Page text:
• Key point. Churches and denominational agencies will not be legally responsible on the basis of negligent supervision for a minister's sexual misconduct if they were not aware of previous similar incidents. It is knowledge of such incidents that imposes a duty of supervision. Further, the fact that church members or even employees are aware of a previous incident does not put the church on notice-unless a member or employee was acting as an agent of the church at the time he or she became aware of the previous misconduct.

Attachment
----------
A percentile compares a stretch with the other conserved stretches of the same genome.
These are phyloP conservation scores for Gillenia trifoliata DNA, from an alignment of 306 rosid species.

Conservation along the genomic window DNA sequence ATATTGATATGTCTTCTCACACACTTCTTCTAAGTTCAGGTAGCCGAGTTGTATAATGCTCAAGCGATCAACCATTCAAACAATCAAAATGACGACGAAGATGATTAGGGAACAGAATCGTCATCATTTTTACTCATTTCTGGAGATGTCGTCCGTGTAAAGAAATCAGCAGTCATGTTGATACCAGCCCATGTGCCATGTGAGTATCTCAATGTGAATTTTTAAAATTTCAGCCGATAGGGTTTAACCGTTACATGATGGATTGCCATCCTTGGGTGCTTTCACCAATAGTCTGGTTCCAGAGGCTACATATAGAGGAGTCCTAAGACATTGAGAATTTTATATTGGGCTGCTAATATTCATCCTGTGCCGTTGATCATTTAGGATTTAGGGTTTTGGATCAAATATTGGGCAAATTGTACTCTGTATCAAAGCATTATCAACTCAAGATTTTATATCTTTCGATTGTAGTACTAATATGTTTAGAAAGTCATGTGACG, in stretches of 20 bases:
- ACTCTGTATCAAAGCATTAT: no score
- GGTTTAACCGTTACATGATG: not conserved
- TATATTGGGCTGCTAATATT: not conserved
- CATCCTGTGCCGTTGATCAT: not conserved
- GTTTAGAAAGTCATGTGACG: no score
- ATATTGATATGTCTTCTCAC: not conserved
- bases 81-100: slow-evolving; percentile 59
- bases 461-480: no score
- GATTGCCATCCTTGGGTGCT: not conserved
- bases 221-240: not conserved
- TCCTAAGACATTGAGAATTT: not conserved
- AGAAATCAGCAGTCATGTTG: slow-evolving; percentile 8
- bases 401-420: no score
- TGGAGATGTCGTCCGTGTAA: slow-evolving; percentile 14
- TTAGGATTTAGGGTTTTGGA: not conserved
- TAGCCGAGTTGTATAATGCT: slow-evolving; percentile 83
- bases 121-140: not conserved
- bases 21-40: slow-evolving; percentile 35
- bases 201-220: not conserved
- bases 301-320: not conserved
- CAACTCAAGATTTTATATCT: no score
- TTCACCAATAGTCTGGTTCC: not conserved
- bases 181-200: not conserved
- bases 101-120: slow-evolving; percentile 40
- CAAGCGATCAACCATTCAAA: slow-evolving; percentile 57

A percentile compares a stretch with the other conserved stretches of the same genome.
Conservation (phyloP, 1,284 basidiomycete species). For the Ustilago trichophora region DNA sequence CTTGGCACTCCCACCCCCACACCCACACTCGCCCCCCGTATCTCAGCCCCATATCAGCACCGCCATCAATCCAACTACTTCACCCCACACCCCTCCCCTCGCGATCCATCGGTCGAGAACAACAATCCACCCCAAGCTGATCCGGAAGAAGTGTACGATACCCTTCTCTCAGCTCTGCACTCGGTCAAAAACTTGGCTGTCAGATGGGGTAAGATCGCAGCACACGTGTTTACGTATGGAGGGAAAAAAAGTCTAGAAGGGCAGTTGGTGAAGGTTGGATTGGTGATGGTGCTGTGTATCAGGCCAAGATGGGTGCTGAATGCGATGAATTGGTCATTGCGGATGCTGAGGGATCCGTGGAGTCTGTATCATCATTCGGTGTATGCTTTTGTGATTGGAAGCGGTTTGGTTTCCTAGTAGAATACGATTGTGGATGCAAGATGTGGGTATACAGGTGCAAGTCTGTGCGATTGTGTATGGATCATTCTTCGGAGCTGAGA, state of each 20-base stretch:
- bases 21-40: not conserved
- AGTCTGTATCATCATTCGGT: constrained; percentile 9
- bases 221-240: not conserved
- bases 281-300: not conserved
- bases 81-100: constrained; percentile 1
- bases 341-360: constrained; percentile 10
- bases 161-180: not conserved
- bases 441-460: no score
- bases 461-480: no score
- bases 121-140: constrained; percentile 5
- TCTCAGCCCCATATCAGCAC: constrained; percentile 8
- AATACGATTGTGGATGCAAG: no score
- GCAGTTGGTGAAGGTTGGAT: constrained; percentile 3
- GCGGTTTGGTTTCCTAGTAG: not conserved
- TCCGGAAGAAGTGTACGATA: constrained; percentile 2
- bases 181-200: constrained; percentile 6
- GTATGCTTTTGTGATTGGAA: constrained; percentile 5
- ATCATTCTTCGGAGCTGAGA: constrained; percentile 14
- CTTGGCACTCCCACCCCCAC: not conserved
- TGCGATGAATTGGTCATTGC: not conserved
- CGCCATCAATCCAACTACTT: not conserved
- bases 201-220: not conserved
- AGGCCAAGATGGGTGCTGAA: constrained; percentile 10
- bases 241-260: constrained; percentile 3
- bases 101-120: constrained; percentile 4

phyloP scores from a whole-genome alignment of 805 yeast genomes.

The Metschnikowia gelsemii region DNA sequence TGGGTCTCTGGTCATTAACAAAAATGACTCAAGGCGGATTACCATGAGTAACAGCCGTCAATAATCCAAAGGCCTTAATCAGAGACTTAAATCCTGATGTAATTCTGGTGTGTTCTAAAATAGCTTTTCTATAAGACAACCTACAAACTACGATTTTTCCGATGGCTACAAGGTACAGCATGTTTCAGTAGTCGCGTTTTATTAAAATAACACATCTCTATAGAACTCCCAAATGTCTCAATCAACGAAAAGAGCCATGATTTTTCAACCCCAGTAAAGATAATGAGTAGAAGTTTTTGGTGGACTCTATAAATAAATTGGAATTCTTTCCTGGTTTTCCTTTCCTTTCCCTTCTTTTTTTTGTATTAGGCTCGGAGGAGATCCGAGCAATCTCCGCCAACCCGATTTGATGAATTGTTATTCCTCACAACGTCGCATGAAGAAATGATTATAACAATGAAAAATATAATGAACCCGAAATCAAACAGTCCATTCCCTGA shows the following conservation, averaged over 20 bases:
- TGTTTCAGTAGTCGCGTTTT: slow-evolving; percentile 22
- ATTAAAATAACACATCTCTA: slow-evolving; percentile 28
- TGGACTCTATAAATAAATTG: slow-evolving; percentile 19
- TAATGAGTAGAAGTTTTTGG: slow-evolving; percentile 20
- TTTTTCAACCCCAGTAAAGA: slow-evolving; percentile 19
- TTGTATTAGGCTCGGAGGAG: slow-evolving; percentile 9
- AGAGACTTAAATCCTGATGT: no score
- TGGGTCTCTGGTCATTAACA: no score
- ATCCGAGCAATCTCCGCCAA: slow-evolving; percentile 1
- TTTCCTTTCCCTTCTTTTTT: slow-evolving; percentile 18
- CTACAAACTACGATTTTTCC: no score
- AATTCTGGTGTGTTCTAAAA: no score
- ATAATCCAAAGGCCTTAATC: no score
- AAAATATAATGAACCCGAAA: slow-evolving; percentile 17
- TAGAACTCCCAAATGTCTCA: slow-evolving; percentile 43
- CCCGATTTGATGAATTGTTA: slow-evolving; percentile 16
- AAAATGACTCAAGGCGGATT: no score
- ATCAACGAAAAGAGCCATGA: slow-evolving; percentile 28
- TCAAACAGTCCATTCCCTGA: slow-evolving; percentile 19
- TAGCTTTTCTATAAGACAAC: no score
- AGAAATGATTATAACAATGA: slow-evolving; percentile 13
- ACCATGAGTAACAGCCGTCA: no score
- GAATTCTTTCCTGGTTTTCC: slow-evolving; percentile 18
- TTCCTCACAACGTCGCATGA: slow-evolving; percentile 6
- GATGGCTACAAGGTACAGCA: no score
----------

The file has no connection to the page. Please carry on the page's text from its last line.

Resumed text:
The Wisconsin Supreme Court ruled that a Catholic Diocese could not be sued as a result of an alleged sexual relationship that began when a woman began a counseling relationship with a priest who served as a hospital chaplain and counselor. The chaplain met with and counseled with a woman (the "victim") with respect to medical and emotional problems she was experiencing after the death of her baby. After her release from the hospital, the victim continued to meet with the chaplain. The dined together, visited art museums, attended pro—life rallies, exchanged gifts, and discussed politics, personal problems, and life in general. The victim viewed the priest as her pastoral counselor during these meetings, because he gave her advice to help her cope with stress and depression. On one occasion the priest invited the victim to his family's cabin, where they engaged sexual intercourse. Sexual relations continued for another year, until the victim informed a bishop of the affair. The victim later sued the chaplain and diocese. She claimed that the diocese was legally responsible for the chaplain's misconduct on the basis of negligent supervision as well as a state law imposing civil liability on therapists who engage in sexual contact with counselees. The victim conceded that the diocese was not aware of her affair with the chaplain until she disclosed it to the bishop. However, she claimed that the diocese "should have known" that the chaplain posed a risk to female counselees because of an incident that happened a few years before. A parish priest heard the chaplain scream from his apartment in a rectory late one evening. The priest rushed to the apartment where he found the chaplain restraining a woman by straddling her body and pinning her arms to the floor with his hands. The chaplain was bleeding from a bite wound to his wrist. The priest separated the two, and escorted the woman out of the rectory. He did not report this incident to the bishop or any other representative of the diocese because he assumed that the chaplain had been defending himself against an attack by the woman, rather than engaging in any inappropriate sexual or intimate conduct. A trial court threw out the lawsuit, but a state appeals court reinstated the case. The diocese appealed to the state supreme court, asserting that any resolution of the woman's claim of negligent supervision of the chaplain would violate the first amendment's "nonestablishment of religion" clause.